Entries in humor (57)
Mahna Mahna! Not always about using new programming languages to plot massive amounts of data, infographics can be fun too. From the National Post comes the 101 Muppets from Sesame Street. Who would want to read a boring Cast of Characters list. Visualizing the information is what makes it fun as you try to recognize some of the more obscure characters.
The muppet who sings Mahna Mahna is in there, can you find him?
Some Muppet faces are more familiar than others, so here’s a handy guide to some of our favorites in celebration of Sesame Street’s 40th year on the air!
In celebration of Sesame Street’s 40th season, Steve Murray created this visual of 101 of the most used characters over the years using data from muppet.wikia.com. The infographic was made interactive with the help of Rebecca Yanovskaya, so when you mouse over any muppet you get a popup with their name and a little history.
Don’t forget to check out the new Muppet videos on the MuppetsStudio channel on YouTube!
I love it when someone just decides to create their own infographic. Stivo (Stephen Taubman) created this Mega Shark infographic to demonstrate the physics behind a giant shark taking down a commercial jet airplane in the movie Mega Shark vs. Giant Octopus.
Last year, I discovered the wonderfully cheezy and sharky movie: Mega Shark Vs. Giant Octopus. While it certainly appealed to a more straight-to-DVD niche market of creature-feature enthusiasts, it wasn’t half bad. Pretty laughable in parts…well actually, in most parts when you consider the wooden acting and crap computer animation. However the most ridiculous scene has to be when Mega Shark takes down a commercial jetliner that is cruising over the middle of the ocean. It was this moment that took the movie from being a little ho-hum to “holy shit, did that shark just eat a plane!?”. Check out the clip for yourself on youtube here.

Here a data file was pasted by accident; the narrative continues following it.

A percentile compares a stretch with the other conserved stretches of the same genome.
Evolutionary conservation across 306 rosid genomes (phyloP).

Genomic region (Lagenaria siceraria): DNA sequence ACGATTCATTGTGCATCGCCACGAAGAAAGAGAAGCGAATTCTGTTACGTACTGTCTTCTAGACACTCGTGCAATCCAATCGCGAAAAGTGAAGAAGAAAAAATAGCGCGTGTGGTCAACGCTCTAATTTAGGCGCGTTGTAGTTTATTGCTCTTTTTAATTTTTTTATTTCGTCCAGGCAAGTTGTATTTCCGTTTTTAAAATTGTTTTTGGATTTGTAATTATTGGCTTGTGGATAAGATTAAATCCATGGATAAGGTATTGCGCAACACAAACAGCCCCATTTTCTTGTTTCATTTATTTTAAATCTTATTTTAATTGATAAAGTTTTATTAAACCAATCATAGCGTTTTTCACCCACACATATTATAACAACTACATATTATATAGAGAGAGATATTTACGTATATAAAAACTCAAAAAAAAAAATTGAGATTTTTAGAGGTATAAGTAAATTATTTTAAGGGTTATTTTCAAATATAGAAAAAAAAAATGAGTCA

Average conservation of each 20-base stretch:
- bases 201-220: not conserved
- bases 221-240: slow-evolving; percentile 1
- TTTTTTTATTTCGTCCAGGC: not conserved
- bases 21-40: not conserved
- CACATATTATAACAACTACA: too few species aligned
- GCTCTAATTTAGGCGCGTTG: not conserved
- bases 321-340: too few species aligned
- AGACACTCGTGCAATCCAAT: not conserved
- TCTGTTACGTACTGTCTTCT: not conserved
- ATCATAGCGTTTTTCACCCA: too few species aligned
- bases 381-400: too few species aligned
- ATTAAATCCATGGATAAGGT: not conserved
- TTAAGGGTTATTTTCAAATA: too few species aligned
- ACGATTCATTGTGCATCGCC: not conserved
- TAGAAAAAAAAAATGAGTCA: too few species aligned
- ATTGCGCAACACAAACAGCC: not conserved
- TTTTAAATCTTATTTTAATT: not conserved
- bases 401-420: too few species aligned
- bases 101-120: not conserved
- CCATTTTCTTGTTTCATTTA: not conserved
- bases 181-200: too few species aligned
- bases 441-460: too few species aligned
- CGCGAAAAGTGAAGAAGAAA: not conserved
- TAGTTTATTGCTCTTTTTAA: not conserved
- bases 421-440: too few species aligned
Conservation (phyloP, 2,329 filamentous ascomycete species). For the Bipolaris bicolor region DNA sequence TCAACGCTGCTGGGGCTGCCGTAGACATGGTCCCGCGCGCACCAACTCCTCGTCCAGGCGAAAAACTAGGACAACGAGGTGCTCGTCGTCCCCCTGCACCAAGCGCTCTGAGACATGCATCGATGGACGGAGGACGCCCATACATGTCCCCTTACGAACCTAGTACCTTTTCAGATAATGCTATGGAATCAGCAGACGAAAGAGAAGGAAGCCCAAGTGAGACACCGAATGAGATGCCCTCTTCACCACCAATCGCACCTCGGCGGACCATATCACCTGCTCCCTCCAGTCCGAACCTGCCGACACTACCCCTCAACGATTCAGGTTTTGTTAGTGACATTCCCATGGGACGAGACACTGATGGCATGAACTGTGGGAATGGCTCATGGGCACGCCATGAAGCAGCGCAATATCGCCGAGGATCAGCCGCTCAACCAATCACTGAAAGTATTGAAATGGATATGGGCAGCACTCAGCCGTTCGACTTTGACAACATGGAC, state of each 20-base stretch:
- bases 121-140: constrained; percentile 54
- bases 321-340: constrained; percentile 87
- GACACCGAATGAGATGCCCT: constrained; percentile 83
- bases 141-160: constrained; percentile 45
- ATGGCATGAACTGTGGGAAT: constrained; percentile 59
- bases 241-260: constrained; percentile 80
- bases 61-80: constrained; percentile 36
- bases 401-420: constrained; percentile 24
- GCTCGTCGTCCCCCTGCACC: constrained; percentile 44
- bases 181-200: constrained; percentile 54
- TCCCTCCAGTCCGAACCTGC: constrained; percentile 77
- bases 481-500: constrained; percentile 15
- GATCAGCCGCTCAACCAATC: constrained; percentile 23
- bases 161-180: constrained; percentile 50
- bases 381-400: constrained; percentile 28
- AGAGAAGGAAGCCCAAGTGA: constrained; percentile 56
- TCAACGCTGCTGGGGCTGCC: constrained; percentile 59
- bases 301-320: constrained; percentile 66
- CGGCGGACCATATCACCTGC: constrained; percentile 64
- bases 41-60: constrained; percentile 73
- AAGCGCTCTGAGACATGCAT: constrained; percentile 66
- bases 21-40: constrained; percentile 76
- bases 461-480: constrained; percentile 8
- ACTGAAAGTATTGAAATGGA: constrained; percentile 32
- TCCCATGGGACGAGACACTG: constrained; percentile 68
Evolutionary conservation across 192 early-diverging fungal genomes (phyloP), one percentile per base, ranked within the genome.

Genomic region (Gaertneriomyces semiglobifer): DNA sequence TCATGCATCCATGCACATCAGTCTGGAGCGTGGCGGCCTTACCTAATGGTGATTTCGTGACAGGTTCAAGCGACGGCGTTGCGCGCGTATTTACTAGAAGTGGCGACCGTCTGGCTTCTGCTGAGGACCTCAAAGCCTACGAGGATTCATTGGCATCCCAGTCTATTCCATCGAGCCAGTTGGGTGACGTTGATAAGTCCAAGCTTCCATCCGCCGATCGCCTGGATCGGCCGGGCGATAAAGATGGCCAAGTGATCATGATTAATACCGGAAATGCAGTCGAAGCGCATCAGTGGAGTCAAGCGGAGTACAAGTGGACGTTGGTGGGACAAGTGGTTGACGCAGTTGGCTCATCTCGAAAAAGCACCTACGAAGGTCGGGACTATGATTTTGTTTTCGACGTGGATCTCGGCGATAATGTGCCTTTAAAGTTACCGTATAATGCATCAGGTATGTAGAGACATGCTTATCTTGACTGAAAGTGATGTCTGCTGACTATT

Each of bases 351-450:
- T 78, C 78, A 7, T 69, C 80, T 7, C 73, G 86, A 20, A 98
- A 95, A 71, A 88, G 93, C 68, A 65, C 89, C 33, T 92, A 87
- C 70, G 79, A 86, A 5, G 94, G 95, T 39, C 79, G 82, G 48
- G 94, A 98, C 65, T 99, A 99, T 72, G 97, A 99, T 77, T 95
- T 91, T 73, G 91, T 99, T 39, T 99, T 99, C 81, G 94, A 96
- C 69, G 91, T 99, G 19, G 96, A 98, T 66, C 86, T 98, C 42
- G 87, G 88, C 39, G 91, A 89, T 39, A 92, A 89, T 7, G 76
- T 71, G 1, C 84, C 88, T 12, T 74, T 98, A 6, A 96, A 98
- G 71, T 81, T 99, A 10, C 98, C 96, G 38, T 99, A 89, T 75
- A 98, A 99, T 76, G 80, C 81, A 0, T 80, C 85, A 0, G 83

It’s pretty incredible when you think about it. I mean, how the hell did it do that? What would it require for a shark the size of a plane to launch itself out of the water and take down a moving aircraft? After reviewing some of my basic physics calculations (thanks SUVAT!) I came up with some pretty startling figures. However, it didn’t feel like I would be doing such an epic event justice with just a basic blog post, which meant it was time to do what I love most: an infographic! I had been itching to do one for a while now, and this seemed like the perfect opportunity. So with all that said, check out the resulting design below. Oh, and just click on the image to download the full size PDF version for the smaller details.
Great job Stivo!
I recently found a great old infographic from xkcd.com visualizing the Electromagnetic Spectrum. Check out the detail in the larger version on the xkcd site.
Another great new infographic comic from xkcd.com. A mix of real science and humor, this one plays on the words “gravity well” by visualizing the strength of each planets gravity as the depth of a crater scaled to Earth’s surface gravity.
The chart shows the “depth” of various solar system gravity wells.
Each well is scaled such that rising out of a physical well of that depth - in constant Earth surface gravity - would take the same energy as escaping that planet’s gravity in reality.